Richard: It was a perfect storm. Akalabeth sold 30,000 copies, I made 5 bucks a piece, that’s 150,000 dollars for a high school senior, and it took me about 7 weeks of after school time. So the return on investment for that game was the best I’d ever had to this day. But it was just obvious that I should do another. My dad’s income as an astronaut was something like 65,000 dollars a year, so I had almost tripled my dad's income with 7 weeks of after school time. So everyone in the family, myself included, said, “Let’s go make another one!” And even I knew I could outdo Akalabeth easily just because I was never meaning for that to be played by anybody else. So instantaneously I was going “I could do way better than that!” No one in the family, including myself, thought of it as a career though because there was no industry! So I thought that this was just something to do for a little bit. In fact, a couple of years later when I was making the decision to drop out of college, which I sort of had to do because I was failing classes, my family was like “Well, of course, you should go pursue that. There’s no college degree for that! But surely this will end. And when it does you can go back to school, finish your degree and go get a real job.” And of course that was 45 years ago.
Tom: Shroud of the Avatar is your latest project. That was funded through Kickstarter, with Forsaken Virtues being the first in a series of five episodes. It’s been deemed a spiritual successor to Ultima: in fact, you even said you’d call it Ultima if you had the rights to it.
Richard: Yeah! In fact, every year I give EA a call and say “Look. It wouldn’t be hard to make it an Ultima! You’re not doing anything. We could make a deal. Let’s do it.” And every time I called their executives go “Yeah. That’s a great idea!” And then they shop it around internally, and there’s always some group internally that goes “No. Someday, I’m gonna use it.” And so EA understandably favors their in-house studios, and so the potential deals have fallen apart every time. And so I’ve been very careful to make sure it’s not a derivative work. There're no references in Shroud of the Avatar to names, places, events that happened before. But Shroud of the Avatar is clearly a Lord British, medieval game that includes virtues as a core concept and is not incompatible with anything I’ve done in the past. And therefore, in your own mind’s eye if you don’t want to break the continuity I’m not forcing you to break that as a player.
Tom: So obviously, this is a game that’s coming out soon. A long time has passed since Ultima came out. In what ways is it going to differ from the Ultima games?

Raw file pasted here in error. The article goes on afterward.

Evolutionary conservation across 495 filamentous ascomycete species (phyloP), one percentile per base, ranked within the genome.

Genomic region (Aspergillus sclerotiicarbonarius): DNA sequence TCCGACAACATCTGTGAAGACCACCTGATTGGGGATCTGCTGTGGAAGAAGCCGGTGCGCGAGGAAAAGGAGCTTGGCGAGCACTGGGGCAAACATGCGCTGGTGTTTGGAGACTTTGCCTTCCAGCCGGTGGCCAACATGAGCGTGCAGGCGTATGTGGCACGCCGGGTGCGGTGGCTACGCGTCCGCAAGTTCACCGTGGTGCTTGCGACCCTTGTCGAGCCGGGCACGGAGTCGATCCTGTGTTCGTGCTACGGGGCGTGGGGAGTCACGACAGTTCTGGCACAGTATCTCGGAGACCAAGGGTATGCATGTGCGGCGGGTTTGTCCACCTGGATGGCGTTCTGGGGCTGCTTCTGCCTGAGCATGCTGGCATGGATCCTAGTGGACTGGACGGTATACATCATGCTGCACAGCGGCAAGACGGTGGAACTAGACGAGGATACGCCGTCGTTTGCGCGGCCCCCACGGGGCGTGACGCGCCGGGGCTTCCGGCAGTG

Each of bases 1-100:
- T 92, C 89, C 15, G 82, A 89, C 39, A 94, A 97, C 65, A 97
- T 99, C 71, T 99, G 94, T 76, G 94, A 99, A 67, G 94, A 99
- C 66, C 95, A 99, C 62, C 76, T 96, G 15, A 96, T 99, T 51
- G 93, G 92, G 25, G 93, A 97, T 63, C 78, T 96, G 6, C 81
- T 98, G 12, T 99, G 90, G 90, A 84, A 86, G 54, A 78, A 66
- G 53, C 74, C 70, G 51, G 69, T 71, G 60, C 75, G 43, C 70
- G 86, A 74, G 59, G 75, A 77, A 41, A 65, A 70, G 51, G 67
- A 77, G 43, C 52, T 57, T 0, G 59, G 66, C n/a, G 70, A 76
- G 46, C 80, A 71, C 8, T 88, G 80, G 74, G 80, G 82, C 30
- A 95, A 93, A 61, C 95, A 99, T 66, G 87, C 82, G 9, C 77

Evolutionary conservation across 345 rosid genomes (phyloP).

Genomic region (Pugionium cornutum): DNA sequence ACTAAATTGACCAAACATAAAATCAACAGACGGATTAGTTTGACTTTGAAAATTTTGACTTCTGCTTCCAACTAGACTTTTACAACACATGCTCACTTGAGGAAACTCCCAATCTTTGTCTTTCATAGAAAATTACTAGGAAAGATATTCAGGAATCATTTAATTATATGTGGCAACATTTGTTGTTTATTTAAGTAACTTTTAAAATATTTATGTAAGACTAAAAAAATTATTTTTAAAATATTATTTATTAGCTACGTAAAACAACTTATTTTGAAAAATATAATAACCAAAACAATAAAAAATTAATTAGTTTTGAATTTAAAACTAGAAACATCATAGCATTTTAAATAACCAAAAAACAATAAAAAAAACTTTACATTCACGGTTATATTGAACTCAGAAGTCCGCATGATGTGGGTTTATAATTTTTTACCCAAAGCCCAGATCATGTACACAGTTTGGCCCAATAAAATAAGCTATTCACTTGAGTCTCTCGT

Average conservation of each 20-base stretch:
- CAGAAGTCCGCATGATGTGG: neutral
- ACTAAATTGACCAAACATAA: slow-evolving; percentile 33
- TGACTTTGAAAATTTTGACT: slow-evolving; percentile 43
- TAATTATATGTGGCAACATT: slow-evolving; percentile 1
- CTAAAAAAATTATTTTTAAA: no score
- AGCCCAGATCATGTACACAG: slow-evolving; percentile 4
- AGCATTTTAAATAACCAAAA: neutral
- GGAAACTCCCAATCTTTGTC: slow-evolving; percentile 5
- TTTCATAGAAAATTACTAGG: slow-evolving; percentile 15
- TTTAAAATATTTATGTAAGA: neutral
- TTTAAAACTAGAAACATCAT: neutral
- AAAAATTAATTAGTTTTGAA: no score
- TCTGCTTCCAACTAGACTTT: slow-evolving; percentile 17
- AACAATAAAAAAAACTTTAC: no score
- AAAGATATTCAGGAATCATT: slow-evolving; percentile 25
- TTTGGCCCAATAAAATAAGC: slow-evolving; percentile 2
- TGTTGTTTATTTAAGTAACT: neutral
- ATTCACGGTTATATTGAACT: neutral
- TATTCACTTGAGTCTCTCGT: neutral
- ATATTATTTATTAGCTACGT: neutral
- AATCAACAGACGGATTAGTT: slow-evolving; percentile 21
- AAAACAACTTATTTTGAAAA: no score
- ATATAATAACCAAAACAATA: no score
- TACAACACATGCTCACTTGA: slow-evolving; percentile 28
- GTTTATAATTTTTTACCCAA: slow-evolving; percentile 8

Richard: What I find interesting that’s happened since Ultima Online came out in 1997, most role-playing games and especially online RPGs have built themselves on the model of Everquest and World of Warcraft. Very few have attempted to build themselves in the form of Ultima. I think there’s a number of reasons for that. First off, I think to build in the Ultima model is hard, because my devotion to reality crafting beyond what’s necessary is expensive, takes time, and it’s not clear that it pays dividends. It’s just what I like to do. On the other hand, here’s my critique of a generic role-playing game: the first thing you do is you create a character. Since you have lots of detail these days, it might take you 30 minutes to an hour to get it right. And you’re not going to get the chance to do it again! So you want to get it right because you’re not going back. So you spend the first hour doing something, and you don’t even know if you’re going to like the game yet. Yet you’re devoted to doing this preamble. Then when you get in the game it might be very beautiful whether it’s historical or futuristic setting, but as you look around you see the weapons shop, magic shop, the people with the exclamation points over their head to tell you what to do. You go click on one of them, and they tell you to go kill X of these and bring me Y of their pelts or parts. You can look down the street to the edge of town, and there are those first level monsters that you need to go to. When you click on your quest in your quest log an arrow shows up on the map, you walk out to those level 1 things, you farm them for XP, you bring it back, and you repeat till you’re level 2. In which case, the arrow then changes direction and sends you toward the level 2 hunting grounds. Basically, everyone is doing that exact model! I find it relatively brain-dead in the sense that you’re not reading those conversations [with NPCs]. You just click till it goes away because now it’s in the quest log. You don’t really care what’s going on, and there are no decisions you’re making that are really important.